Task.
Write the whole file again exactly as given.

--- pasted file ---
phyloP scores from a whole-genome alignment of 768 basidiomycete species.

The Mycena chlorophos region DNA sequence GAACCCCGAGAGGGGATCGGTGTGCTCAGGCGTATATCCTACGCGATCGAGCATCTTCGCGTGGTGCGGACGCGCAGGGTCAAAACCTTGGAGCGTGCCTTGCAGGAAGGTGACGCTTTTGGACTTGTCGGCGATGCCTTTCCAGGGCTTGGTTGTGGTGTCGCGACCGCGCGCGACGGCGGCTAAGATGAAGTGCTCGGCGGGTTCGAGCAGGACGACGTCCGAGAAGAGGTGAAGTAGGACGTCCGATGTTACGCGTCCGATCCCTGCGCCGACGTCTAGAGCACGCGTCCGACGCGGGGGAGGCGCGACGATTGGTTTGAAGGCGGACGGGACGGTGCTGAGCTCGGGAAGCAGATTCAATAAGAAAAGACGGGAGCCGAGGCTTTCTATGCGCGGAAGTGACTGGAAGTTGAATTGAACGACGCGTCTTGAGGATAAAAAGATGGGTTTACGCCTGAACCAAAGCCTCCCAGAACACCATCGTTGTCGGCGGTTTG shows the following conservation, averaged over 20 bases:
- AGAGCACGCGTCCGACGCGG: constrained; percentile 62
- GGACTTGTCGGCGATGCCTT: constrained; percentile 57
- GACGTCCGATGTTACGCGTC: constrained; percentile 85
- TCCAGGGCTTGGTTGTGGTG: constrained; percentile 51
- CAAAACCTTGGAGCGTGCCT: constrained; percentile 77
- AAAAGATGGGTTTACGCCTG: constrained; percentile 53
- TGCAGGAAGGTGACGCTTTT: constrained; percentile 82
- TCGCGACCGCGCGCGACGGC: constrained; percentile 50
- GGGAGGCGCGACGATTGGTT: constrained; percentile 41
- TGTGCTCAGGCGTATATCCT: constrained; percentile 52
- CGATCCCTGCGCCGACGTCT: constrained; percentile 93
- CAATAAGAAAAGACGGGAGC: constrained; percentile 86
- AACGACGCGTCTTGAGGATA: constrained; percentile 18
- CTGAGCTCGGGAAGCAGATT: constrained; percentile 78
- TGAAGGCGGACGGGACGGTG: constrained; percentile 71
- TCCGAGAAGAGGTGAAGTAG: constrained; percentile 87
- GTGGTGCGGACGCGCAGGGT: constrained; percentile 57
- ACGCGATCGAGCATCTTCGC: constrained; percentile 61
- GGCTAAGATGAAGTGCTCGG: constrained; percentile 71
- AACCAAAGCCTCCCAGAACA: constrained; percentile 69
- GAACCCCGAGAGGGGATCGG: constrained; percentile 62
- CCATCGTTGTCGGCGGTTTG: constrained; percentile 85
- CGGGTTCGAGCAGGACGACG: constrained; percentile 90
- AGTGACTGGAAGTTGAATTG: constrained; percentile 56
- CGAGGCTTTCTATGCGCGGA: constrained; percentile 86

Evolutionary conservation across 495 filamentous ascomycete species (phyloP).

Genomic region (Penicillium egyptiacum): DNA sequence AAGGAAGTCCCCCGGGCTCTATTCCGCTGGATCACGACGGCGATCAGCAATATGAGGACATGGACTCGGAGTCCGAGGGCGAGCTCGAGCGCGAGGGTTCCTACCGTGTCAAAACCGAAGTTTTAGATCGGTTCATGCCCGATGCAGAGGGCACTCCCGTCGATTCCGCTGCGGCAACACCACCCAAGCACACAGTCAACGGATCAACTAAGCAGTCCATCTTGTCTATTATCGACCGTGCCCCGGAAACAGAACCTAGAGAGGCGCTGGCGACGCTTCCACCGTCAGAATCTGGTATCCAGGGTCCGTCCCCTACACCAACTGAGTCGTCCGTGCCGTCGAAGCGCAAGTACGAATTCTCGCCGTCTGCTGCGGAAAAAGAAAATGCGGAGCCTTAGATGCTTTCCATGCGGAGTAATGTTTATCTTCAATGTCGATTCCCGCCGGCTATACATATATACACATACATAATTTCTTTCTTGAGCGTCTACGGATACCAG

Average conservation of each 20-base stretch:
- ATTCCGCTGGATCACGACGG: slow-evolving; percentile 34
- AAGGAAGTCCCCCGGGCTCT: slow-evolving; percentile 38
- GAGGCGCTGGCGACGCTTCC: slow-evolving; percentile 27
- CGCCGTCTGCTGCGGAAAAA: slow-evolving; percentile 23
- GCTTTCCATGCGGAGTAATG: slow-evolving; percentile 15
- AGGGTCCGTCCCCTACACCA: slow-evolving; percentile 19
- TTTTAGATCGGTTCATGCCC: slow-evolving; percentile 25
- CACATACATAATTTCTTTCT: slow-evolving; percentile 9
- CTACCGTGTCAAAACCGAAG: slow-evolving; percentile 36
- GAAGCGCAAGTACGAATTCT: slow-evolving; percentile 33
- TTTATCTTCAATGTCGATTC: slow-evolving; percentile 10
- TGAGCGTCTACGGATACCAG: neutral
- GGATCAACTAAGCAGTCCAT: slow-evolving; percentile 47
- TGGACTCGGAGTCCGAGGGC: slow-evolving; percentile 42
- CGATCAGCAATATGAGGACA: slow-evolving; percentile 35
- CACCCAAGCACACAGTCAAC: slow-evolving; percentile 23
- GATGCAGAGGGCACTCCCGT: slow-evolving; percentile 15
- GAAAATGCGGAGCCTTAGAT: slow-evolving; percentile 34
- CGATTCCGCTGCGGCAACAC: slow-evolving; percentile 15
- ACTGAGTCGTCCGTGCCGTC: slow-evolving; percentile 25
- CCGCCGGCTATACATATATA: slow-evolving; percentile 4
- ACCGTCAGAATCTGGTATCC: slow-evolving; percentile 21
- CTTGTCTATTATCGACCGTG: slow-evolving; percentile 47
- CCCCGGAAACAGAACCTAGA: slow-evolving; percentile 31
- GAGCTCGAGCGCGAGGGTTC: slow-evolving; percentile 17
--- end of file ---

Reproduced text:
phyloP scores from a whole-genome alignment of 768 basidiomycete species.

The Mycena chlorophos region DNA sequence GAACCCCGAGAGGGGATCGGTGTGCTCAGGCGTATATCCTACGCGATCGAGCATCTTCGCGTGGTGCGGACGCGCAGGGTCAAAACCTTGGAGCGTGCCTTGCAGGAAGGTGACGCTTTTGGACTTGTCGGCGATGCCTTTCCAGGGCTTGGTTGTGGTGTCGCGACCGCGCGCGACGGCGGCTAAGATGAAGTGCTCGGCGGGTTCGAGCAGGACGACGTCCGAGAAGAGGTGAAGTAGGACGTCCGATGTTACGCGTCCGATCCCTGCGCCGACGTCTAGAGCACGCGTCCGACGCGGGGGAGGCGCGACGATTGGTTTGAAGGCGGACGGGACGGTGCTGAGCTCGGGAAGCAGATTCAATAAGAAAAGACGGGAGCCGAGGCTTTCTATGCGCGGAAGTGACTGGAAGTTGAATTGAACGACGCGTCTTGAGGATAAAAAGATGGGTTTACGCCTGAACCAAAGCCTCCCAGAACACCATCGTTGTCGGCGGTTTG shows the following conservation, averaged over 20 bases:
- AGAGCACGCGTCCGACGCGG: constrained; percentile 62
- GGACTTGTCGGCGATGCCTT: constrained; percentile 57
- GACGTCCGATGTTACGCGTC: constrained; percentile 85
- TCCAGGGCTTGGTTGTGGTG: constrained; percentile 51
- CAAAACCTTGGAGCGTGCCT: constrained; percentile 77
- AAAAGATGGGTTTACGCCTG: constrained; percentile 53
- TGCAGGAAGGTGACGCTTTT: constrained; percentile 82
- TCGCGACCGCGCGCGACGGC: constrained; percentile 50
- GGGAGGCGCGACGATTGGTT: constrained; percentile 41
- TGTGCTCAGGCGTATATCCT: constrained; percentile 52
- CGATCCCTGCGCCGACGTCT: constrained; percentile 93
- CAATAAGAAAAGACGGGAGC: constrained; percentile 86
- AACGACGCGTCTTGAGGATA: constrained; percentile 18
- CTGAGCTCGGGAAGCAGATT: constrained; percentile 78
- TGAAGGCGGACGGGACGGTG: constrained; percentile 71
- TCCGAGAAGAGGTGAAGTAG: constrained; percentile 87
- GTGGTGCGGACGCGCAGGGT: constrained; percentile 57
- ACGCGATCGAGCATCTTCGC: constrained; percentile 61
- GGCTAAGATGAAGTGCTCGG: constrained; percentile 71
- AACCAAAGCCTCCCAGAACA: constrained; percentile 69
- GAACCCCGAGAGGGGATCGG: constrained; percentile 62
- CCATCGTTGTCGGCGGTTTG: constrained; percentile 85
- CGGGTTCGAGCAGGACGACG: constrained; percentile 90
- AGTGACTGGAAGTTGAATTG: constrained; percentile 56
- CGAGGCTTTCTATGCGCGGA: constrained; percentile 86

Evolutionary conservation across 495 filamentous ascomycete species (phyloP).

Genomic region (Penicillium egyptiacum): DNA sequence AAGGAAGTCCCCCGGGCTCTATTCCGCTGGATCACGACGGCGATCAGCAATATGAGGACATGGACTCGGAGTCCGAGGGCGAGCTCGAGCGCGAGGGTTCCTACCGTGTCAAAACCGAAGTTTTAGATCGGTTCATGCCCGATGCAGAGGGCACTCCCGTCGATTCCGCTGCGGCAACACCACCCAAGCACACAGTCAACGGATCAACTAAGCAGTCCATCTTGTCTATTATCGACCGTGCCCCGGAAACAGAACCTAGAGAGGCGCTGGCGACGCTTCCACCGTCAGAATCTGGTATCCAGGGTCCGTCCCCTACACCAACTGAGTCGTCCGTGCCGTCGAAGCGCAAGTACGAATTCTCGCCGTCTGCTGCGGAAAAAGAAAATGCGGAGCCTTAGATGCTTTCCATGCGGAGTAATGTTTATCTTCAATGTCGATTCCCGCCGGCTATACATATATACACATACATAATTTCTTTCTTGAGCGTCTACGGATACCAG

Average conservation of each 20-base stretch:
- ATTCCGCTGGATCACGACGG: slow-evolving; percentile 34
- AAGGAAGTCCCCCGGGCTCT: slow-evolving; percentile 38
- GAGGCGCTGGCGACGCTTCC: slow-evolving; percentile 27
- CGCCGTCTGCTGCGGAAAAA: slow-evolving; percentile 23
- GCTTTCCATGCGGAGTAATG: slow-evolving; percentile 15
- AGGGTCCGTCCCCTACACCA: slow-evolving; percentile 19
- TTTTAGATCGGTTCATGCCC: slow-evolving; percentile 25
- CACATACATAATTTCTTTCT: slow-evolving; percentile 9
- CTACCGTGTCAAAACCGAAG: slow-evolving; percentile 36
- GAAGCGCAAGTACGAATTCT: slow-evolving; percentile 33
- TTTATCTTCAATGTCGATTC: slow-evolving; percentile 10
- TGAGCGTCTACGGATACCAG: neutral
- GGATCAACTAAGCAGTCCAT: slow-evolving; percentile 47
- TGGACTCGGAGTCCGAGGGC: slow-evolving; percentile 42
- CGATCAGCAATATGAGGACA: slow-evolving; percentile 35
- CACCCAAGCACACAGTCAAC: slow-evolving; percentile 23
- GATGCAGAGGGCACTCCCGT: slow-evolving; percentile 15
- GAAAATGCGGAGCCTTAGAT: slow-evolving; percentile 34
- CGATTCCGCTGCGGCAACAC: slow-evolving; percentile 15
- ACTGAGTCGTCCGTGCCGTC: slow-evolving; percentile 25
- CCGCCGGCTATACATATATA: slow-evolving; percentile 4
- ACCGTCAGAATCTGGTATCC: slow-evolving; percentile 21
- CTTGTCTATTATCGACCGTG: slow-evolving; percentile 47
- CCCCGGAAACAGAACCTAGA: slow-evolving; percentile 31
- GAGCTCGAGCGCGAGGGTTC: slow-evolving; percentile 17